Every time Spieth tried to apply pressure, Day repelled the attempt. He first extended his lead to 3 strokes with a birdie at the par-5 second, and then extended it to 4 at No. 7 by draining a monster putt that felt as if it was launched from the Lambeau Field parking lot 60 miles to the north, inspiring Day to pump his fists and scream.
"Every putt he made he was just so intense," said his pregnant wife, Ellie. "I kept saying he looks like an animal in some of those shots they got of him fist-pumping. You could just tell he was ready."
After making a bogey at the eighth, and then chunking his approach shot at the ninth, Day appeared to be ready to crack for the sake of old times. But he made a critical up-and-down par save after Spieth failed to do the same, establishing a tone for the back nine that the Masters and U.S. Open champ was powerless to change.
Spieth never cut the deficit to 2 strokes, never mind 1, on the closing nine; he couldn't create any momentum in the wake of his birdie at No. 10. On the 11th tee, with Day in the middle of his elaborate pre-shot, eyes-wide-shut visualization routine, a fan interrupted him with a warning about the wind. Day shot the man a look that could maim, if not kill, and then took it out on his golf ball with a 382-yard drive that brought Spieth to his knees.
Spieth lost all the bounce in his step when he headed down the fairway and realized how absurdly far Day had driven the ball. "Holy s---," Spieth yelled at the slugger. "You've got to be kidding me." Day playfully flexed his biceps in response, made birdie to regain his 4-stroke lead, and then finished off what he called the toughest round of his life.
Day crushed a 4-iron into the par-5 16th, glared at Swatton in how-do-you-like-me-now form, and punched the caddie in the shoulder. Resigned to his runner-up fate late in the round, Spieth seemed looser and more willing to engage his friend than he'd been on the early holes, where there was little meaningful conversation between them. When Day successfully lag putted on the 17th green to protect his 3-stroke lead, Spieth gave him an enthusiastic thumbs-up.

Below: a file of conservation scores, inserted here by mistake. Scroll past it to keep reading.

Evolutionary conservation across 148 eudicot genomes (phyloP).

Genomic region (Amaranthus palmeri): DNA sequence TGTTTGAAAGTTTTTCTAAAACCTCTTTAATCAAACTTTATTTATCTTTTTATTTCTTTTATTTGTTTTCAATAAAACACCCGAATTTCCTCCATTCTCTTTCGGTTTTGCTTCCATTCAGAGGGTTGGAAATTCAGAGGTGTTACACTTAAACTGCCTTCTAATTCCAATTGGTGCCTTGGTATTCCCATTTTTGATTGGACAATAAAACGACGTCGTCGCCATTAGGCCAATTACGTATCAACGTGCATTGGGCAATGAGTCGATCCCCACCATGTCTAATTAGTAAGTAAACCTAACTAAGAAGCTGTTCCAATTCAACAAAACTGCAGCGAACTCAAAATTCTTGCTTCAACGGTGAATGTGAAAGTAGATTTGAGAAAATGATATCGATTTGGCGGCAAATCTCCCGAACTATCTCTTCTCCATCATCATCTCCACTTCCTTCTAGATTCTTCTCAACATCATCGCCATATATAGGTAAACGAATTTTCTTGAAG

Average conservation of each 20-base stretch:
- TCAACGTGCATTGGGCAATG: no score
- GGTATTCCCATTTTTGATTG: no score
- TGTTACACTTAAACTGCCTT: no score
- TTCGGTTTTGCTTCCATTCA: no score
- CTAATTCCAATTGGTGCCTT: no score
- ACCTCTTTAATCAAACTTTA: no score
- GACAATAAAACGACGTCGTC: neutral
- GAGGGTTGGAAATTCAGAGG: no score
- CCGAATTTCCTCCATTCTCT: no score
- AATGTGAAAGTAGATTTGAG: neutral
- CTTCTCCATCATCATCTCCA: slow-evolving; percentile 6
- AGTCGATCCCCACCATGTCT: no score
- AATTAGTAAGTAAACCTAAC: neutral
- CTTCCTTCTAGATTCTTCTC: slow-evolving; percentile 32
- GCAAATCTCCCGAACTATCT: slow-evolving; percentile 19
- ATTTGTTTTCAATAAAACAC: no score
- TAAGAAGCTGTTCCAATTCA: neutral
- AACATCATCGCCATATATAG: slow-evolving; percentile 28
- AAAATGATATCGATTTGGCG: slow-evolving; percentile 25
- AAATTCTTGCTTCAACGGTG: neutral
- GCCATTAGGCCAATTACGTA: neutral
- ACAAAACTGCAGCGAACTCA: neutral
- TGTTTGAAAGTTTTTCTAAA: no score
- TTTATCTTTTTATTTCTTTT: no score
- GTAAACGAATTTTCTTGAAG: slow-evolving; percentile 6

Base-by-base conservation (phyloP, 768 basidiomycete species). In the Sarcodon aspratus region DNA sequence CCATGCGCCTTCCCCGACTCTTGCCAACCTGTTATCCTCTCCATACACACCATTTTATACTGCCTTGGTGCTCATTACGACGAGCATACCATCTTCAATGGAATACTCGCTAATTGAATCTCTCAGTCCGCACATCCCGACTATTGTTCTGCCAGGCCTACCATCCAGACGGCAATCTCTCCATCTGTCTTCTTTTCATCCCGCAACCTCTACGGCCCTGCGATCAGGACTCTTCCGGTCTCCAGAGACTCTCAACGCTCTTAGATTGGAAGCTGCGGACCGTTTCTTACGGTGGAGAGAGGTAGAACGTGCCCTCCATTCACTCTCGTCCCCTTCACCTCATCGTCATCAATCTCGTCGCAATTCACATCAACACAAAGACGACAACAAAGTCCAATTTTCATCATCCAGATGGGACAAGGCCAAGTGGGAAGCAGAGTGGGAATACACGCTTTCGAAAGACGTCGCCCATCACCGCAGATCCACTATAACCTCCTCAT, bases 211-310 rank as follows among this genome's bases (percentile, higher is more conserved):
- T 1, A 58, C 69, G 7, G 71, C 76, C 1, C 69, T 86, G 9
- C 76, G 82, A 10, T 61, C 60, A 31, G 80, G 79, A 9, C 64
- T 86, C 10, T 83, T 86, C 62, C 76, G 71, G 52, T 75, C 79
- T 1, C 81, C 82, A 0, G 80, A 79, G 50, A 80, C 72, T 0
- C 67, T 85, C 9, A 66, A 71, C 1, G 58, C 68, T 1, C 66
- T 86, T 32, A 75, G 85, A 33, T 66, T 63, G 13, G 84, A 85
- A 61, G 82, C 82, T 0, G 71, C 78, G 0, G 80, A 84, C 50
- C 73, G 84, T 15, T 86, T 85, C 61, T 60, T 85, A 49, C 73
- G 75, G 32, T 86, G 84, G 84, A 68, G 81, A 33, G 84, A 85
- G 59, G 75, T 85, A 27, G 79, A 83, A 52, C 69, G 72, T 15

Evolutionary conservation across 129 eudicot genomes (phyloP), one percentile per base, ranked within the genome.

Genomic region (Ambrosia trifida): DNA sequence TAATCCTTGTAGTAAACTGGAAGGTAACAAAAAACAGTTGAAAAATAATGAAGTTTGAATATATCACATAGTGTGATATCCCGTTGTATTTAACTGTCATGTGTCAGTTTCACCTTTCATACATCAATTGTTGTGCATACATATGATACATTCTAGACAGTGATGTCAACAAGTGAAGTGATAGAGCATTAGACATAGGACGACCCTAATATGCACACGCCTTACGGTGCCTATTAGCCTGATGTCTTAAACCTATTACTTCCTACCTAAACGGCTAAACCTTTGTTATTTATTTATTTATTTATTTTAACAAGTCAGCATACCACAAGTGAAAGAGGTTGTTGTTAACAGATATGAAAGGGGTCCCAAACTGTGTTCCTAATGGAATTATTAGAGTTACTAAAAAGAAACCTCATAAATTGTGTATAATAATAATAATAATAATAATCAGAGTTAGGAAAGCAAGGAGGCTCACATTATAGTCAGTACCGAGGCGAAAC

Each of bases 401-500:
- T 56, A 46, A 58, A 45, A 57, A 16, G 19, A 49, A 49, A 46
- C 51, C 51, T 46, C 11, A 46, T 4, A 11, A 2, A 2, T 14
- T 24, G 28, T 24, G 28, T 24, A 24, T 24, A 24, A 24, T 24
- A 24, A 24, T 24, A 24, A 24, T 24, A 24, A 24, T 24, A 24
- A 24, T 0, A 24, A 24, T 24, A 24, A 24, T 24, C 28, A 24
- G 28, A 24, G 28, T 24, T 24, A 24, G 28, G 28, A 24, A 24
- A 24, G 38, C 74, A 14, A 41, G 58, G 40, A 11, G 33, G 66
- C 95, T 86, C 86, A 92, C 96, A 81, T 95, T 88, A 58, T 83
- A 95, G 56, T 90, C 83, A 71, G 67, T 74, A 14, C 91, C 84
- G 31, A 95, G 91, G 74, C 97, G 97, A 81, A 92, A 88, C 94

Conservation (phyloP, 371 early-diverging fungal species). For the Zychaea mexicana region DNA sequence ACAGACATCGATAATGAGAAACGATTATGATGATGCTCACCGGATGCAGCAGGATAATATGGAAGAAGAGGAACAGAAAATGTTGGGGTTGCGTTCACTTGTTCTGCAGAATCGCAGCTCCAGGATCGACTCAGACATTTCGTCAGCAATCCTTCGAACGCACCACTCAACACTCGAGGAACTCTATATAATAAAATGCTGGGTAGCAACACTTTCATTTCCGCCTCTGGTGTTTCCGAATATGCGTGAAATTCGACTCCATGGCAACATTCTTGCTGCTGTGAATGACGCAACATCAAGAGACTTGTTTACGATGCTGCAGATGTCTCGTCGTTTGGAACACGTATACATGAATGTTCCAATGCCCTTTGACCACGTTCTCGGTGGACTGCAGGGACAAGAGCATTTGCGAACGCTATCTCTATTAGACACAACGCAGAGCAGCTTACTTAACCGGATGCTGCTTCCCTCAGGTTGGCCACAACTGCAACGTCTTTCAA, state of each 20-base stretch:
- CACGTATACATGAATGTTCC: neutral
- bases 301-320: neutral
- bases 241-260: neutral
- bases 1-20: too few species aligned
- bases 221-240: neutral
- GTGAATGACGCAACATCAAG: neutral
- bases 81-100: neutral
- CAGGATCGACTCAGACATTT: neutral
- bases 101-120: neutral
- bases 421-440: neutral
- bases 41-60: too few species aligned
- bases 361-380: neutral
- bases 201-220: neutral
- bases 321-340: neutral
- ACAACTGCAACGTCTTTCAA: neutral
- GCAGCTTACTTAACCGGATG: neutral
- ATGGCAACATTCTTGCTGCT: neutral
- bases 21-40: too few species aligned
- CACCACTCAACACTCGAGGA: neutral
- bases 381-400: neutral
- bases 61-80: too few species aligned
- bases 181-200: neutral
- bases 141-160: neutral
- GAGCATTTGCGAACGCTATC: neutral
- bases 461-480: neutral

Of course he did.
Spieth served as Day's protector at the U.S. Open when the Australian collapsed after a sudden onset of vertigo, frightening even Swatton, who didn't see any of the usual warning signs.
"I thought honestly he'd had a heart attack," the caddie said. Spieth served as the de facto marshal of that scene, clearing people away from Day and barking at cameramen to restore some order.
Jordan Spieth does what Jordan Spieth does, and that's a good thing for the game of golf. But this wasn't a round shaped by Spieth's sportsmanship, or by the talent and determination that put him in position to win all of this year's majors. This was Jason's day, and Spieth had never seen him put on a clinic like this. In the scoring trailer, he turned to the winner and said, "There's nothing I could do."
Ellie Day said she saw "a whole shift" in her husband's approach the past few months, a period including the vertigo incident at Chambers Bay, the excruciating loss at The Open, and then the victory on the rebound at the Canadian Open. Ellie said Jason appeared more confident, more comfortable in his majorless skin.
"It just seemed like this was going to happen," she said after Sunday's trophy presentation was complete.
Jason Day had told people close to him that he wouldn't let what happened at St. Andrews happen to him at Whistling Straits. On the 18th tee, his lifelong ambition so close yet so far, Day told himself, "Don't double-bogey."
He didn't. He savored his walk with Swatton, the man he calls his second father, and dissolved into a puddle of tears with his final putt one precious foot from pay dirt.
His par beat Woods' major scoring record of 19 under (set at St. Andrews in 2000), and left him celebrating with his wife and 3-year-old son, Dash, a moment he started imagining when he read Woods' book, "How I Play Golf," as a teen. And before he left Whistling Straits, Day let everyone know something about the emotion that poured out of him and straight into Lake Michigan.
Those weren't the tears of major championship liberation. They belonged to a boy from the wrong side of the tracks who became a man a long way from home.